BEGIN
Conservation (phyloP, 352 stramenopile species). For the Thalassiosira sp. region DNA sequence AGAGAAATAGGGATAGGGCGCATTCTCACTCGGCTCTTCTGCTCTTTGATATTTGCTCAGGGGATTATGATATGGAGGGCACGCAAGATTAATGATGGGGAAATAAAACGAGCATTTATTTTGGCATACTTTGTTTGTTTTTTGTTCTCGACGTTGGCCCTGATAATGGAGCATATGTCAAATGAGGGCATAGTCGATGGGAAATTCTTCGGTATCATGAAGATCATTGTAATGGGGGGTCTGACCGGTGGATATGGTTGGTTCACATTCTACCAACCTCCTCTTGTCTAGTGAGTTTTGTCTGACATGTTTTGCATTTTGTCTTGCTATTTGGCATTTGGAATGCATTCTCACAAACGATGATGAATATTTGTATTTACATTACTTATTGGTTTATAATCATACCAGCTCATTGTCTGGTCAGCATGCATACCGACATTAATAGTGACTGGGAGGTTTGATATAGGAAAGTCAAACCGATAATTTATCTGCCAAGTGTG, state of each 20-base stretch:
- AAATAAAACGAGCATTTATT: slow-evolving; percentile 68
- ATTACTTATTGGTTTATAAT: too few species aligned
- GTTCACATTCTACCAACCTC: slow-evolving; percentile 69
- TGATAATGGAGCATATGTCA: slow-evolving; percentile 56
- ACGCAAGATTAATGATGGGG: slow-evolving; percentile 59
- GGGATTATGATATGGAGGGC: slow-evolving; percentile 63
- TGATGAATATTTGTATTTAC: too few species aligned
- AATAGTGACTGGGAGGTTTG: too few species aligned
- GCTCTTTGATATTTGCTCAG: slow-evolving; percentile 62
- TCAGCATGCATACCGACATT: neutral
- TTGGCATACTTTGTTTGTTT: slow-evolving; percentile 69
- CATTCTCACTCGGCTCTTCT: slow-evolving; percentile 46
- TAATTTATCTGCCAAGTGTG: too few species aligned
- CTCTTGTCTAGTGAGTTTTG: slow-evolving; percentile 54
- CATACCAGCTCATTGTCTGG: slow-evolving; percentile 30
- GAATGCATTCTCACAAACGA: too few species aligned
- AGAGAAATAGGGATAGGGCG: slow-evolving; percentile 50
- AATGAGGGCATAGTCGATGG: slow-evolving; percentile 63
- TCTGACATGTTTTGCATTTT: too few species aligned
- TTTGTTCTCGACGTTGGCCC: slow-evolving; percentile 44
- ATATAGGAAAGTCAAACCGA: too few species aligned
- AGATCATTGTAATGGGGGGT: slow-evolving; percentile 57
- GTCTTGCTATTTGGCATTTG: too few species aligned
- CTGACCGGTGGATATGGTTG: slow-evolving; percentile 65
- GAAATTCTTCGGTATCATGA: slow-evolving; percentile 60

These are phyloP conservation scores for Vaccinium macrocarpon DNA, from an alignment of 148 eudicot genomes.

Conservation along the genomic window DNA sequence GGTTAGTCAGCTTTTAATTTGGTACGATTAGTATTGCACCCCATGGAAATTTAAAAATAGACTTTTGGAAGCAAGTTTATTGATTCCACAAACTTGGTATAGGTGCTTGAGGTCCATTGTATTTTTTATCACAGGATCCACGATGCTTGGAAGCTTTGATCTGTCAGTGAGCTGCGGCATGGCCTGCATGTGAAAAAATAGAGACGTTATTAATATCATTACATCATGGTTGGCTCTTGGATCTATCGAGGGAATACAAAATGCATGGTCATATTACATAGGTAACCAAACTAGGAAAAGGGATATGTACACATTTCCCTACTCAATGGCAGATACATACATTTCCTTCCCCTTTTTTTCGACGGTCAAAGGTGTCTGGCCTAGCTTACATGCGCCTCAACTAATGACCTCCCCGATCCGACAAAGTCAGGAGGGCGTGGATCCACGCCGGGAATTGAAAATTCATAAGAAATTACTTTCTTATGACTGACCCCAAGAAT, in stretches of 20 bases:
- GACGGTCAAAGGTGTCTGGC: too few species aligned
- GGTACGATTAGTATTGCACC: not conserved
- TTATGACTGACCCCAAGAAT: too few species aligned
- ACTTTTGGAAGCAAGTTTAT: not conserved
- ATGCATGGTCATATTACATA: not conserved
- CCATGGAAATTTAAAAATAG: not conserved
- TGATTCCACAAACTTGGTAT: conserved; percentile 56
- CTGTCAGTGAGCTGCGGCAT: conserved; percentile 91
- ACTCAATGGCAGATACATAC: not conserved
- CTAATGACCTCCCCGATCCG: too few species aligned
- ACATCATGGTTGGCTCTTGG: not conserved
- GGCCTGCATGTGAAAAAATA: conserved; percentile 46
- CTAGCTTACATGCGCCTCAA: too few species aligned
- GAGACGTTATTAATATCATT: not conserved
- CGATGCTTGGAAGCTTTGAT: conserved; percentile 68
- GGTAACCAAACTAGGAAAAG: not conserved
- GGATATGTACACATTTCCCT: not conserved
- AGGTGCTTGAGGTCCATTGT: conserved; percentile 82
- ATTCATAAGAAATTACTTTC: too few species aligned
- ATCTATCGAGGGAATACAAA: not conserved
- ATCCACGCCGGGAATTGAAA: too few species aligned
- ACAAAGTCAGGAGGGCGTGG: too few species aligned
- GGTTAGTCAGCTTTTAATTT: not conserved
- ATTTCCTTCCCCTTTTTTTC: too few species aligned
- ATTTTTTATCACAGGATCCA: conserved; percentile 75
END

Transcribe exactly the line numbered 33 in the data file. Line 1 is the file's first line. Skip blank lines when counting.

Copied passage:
- ATGCATGGTCATATTACATA: not conserved